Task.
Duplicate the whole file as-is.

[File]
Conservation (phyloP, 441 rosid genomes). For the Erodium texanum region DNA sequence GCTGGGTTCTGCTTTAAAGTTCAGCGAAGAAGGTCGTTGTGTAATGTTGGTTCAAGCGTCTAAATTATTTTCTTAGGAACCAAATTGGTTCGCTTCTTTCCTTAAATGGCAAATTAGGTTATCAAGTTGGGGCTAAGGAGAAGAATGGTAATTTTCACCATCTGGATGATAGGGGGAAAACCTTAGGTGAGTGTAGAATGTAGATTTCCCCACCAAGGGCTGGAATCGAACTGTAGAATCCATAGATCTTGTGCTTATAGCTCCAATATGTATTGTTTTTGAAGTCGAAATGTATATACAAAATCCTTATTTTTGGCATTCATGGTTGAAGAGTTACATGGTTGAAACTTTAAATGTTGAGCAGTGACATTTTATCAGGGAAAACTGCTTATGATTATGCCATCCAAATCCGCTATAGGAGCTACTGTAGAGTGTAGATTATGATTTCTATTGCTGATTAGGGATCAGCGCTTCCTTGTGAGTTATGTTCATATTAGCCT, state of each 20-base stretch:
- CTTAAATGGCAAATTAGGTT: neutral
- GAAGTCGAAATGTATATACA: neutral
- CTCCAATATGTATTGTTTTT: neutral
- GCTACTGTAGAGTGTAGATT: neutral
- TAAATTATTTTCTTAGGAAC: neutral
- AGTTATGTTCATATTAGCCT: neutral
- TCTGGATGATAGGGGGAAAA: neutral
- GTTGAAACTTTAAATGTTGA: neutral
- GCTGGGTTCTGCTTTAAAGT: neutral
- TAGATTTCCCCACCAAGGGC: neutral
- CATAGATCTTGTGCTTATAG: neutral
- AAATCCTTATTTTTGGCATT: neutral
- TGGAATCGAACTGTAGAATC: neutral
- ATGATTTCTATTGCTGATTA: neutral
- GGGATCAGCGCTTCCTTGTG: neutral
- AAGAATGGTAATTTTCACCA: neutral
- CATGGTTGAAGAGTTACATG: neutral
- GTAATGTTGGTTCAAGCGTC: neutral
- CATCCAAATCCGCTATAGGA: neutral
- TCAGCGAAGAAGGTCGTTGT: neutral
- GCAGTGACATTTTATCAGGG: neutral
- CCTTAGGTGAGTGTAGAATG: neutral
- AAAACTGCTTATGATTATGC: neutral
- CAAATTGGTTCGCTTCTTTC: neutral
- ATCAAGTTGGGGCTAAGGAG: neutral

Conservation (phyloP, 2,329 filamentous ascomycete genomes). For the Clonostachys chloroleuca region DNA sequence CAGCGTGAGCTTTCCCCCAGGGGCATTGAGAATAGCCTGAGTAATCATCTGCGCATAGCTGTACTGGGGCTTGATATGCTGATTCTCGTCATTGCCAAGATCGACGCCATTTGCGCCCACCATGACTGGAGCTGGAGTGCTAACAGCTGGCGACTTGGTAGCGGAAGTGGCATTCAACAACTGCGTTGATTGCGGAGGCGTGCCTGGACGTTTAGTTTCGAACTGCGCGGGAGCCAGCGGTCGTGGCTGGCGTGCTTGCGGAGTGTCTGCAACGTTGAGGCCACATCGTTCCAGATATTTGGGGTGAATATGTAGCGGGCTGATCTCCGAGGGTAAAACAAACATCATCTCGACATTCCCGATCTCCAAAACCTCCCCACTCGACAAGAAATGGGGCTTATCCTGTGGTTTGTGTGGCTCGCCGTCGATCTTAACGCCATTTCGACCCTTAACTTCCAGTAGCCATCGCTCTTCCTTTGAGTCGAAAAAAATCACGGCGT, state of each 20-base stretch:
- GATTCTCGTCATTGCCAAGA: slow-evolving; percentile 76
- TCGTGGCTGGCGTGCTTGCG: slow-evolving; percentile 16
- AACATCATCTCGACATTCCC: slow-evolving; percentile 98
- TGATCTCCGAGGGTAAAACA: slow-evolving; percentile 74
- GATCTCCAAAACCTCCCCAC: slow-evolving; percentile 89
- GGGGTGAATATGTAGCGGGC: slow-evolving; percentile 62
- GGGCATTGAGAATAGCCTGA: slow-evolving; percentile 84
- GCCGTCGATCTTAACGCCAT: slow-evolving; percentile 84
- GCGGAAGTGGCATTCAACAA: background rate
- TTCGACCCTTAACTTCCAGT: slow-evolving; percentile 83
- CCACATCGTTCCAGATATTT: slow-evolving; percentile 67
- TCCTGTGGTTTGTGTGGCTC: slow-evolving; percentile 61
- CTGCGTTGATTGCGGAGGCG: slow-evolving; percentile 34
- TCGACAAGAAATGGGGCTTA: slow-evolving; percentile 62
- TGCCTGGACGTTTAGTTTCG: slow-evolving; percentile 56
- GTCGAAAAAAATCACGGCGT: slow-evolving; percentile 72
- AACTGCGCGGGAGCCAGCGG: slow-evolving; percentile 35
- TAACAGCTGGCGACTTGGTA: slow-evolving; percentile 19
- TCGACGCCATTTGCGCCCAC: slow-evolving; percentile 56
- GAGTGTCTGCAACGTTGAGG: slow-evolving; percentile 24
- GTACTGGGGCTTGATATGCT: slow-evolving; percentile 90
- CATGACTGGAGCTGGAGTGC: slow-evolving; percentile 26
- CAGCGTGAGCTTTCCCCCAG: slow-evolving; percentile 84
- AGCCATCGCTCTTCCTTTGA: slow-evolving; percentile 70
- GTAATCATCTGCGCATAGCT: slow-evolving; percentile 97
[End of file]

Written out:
Conservation (phyloP, 441 rosid genomes). For the Erodium texanum region DNA sequence GCTGGGTTCTGCTTTAAAGTTCAGCGAAGAAGGTCGTTGTGTAATGTTGGTTCAAGCGTCTAAATTATTTTCTTAGGAACCAAATTGGTTCGCTTCTTTCCTTAAATGGCAAATTAGGTTATCAAGTTGGGGCTAAGGAGAAGAATGGTAATTTTCACCATCTGGATGATAGGGGGAAAACCTTAGGTGAGTGTAGAATGTAGATTTCCCCACCAAGGGCTGGAATCGAACTGTAGAATCCATAGATCTTGTGCTTATAGCTCCAATATGTATTGTTTTTGAAGTCGAAATGTATATACAAAATCCTTATTTTTGGCATTCATGGTTGAAGAGTTACATGGTTGAAACTTTAAATGTTGAGCAGTGACATTTTATCAGGGAAAACTGCTTATGATTATGCCATCCAAATCCGCTATAGGAGCTACTGTAGAGTGTAGATTATGATTTCTATTGCTGATTAGGGATCAGCGCTTCCTTGTGAGTTATGTTCATATTAGCCT, state of each 20-base stretch:
- CTTAAATGGCAAATTAGGTT: neutral
- GAAGTCGAAATGTATATACA: neutral
- CTCCAATATGTATTGTTTTT: neutral
- GCTACTGTAGAGTGTAGATT: neutral
- TAAATTATTTTCTTAGGAAC: neutral
- AGTTATGTTCATATTAGCCT: neutral
- TCTGGATGATAGGGGGAAAA: neutral
- GTTGAAACTTTAAATGTTGA: neutral
- GCTGGGTTCTGCTTTAAAGT: neutral
- TAGATTTCCCCACCAAGGGC: neutral
- CATAGATCTTGTGCTTATAG: neutral
- AAATCCTTATTTTTGGCATT: neutral
- TGGAATCGAACTGTAGAATC: neutral
- ATGATTTCTATTGCTGATTA: neutral
- GGGATCAGCGCTTCCTTGTG: neutral
- AAGAATGGTAATTTTCACCA: neutral
- CATGGTTGAAGAGTTACATG: neutral
- GTAATGTTGGTTCAAGCGTC: neutral
- CATCCAAATCCGCTATAGGA: neutral
- TCAGCGAAGAAGGTCGTTGT: neutral
- GCAGTGACATTTTATCAGGG: neutral
- CCTTAGGTGAGTGTAGAATG: neutral
- AAAACTGCTTATGATTATGC: neutral
- CAAATTGGTTCGCTTCTTTC: neutral
- ATCAAGTTGGGGCTAAGGAG: neutral

Conservation (phyloP, 2,329 filamentous ascomycete genomes). For the Clonostachys chloroleuca region DNA sequence CAGCGTGAGCTTTCCCCCAGGGGCATTGAGAATAGCCTGAGTAATCATCTGCGCATAGCTGTACTGGGGCTTGATATGCTGATTCTCGTCATTGCCAAGATCGACGCCATTTGCGCCCACCATGACTGGAGCTGGAGTGCTAACAGCTGGCGACTTGGTAGCGGAAGTGGCATTCAACAACTGCGTTGATTGCGGAGGCGTGCCTGGACGTTTAGTTTCGAACTGCGCGGGAGCCAGCGGTCGTGGCTGGCGTGCTTGCGGAGTGTCTGCAACGTTGAGGCCACATCGTTCCAGATATTTGGGGTGAATATGTAGCGGGCTGATCTCCGAGGGTAAAACAAACATCATCTCGACATTCCCGATCTCCAAAACCTCCCCACTCGACAAGAAATGGGGCTTATCCTGTGGTTTGTGTGGCTCGCCGTCGATCTTAACGCCATTTCGACCCTTAACTTCCAGTAGCCATCGCTCTTCCTTTGAGTCGAAAAAAATCACGGCGT, state of each 20-base stretch:
- GATTCTCGTCATTGCCAAGA: slow-evolving; percentile 76
- TCGTGGCTGGCGTGCTTGCG: slow-evolving; percentile 16
- AACATCATCTCGACATTCCC: slow-evolving; percentile 98
- TGATCTCCGAGGGTAAAACA: slow-evolving; percentile 74
- GATCTCCAAAACCTCCCCAC: slow-evolving; percentile 89
- GGGGTGAATATGTAGCGGGC: slow-evolving; percentile 62
- GGGCATTGAGAATAGCCTGA: slow-evolving; percentile 84
- GCCGTCGATCTTAACGCCAT: slow-evolving; percentile 84
- GCGGAAGTGGCATTCAACAA: background rate
- TTCGACCCTTAACTTCCAGT: slow-evolving; percentile 83
- CCACATCGTTCCAGATATTT: slow-evolving; percentile 67
- TCCTGTGGTTTGTGTGGCTC: slow-evolving; percentile 61
- CTGCGTTGATTGCGGAGGCG: slow-evolving; percentile 34
- TCGACAAGAAATGGGGCTTA: slow-evolving; percentile 62
- TGCCTGGACGTTTAGTTTCG: slow-evolving; percentile 56
- GTCGAAAAAAATCACGGCGT: slow-evolving; percentile 72
- AACTGCGCGGGAGCCAGCGG: slow-evolving; percentile 35
- TAACAGCTGGCGACTTGGTA: slow-evolving; percentile 19
- TCGACGCCATTTGCGCCCAC: slow-evolving; percentile 56
- GAGTGTCTGCAACGTTGAGG: slow-evolving; percentile 24
- GTACTGGGGCTTGATATGCT: slow-evolving; percentile 90
- CATGACTGGAGCTGGAGTGC: slow-evolving; percentile 26
- CAGCGTGAGCTTTCCCCCAG: slow-evolving; percentile 84
- AGCCATCGCTCTTCCTTTGA: slow-evolving; percentile 70
- GTAATCATCTGCGCATAGCT: slow-evolving; percentile 97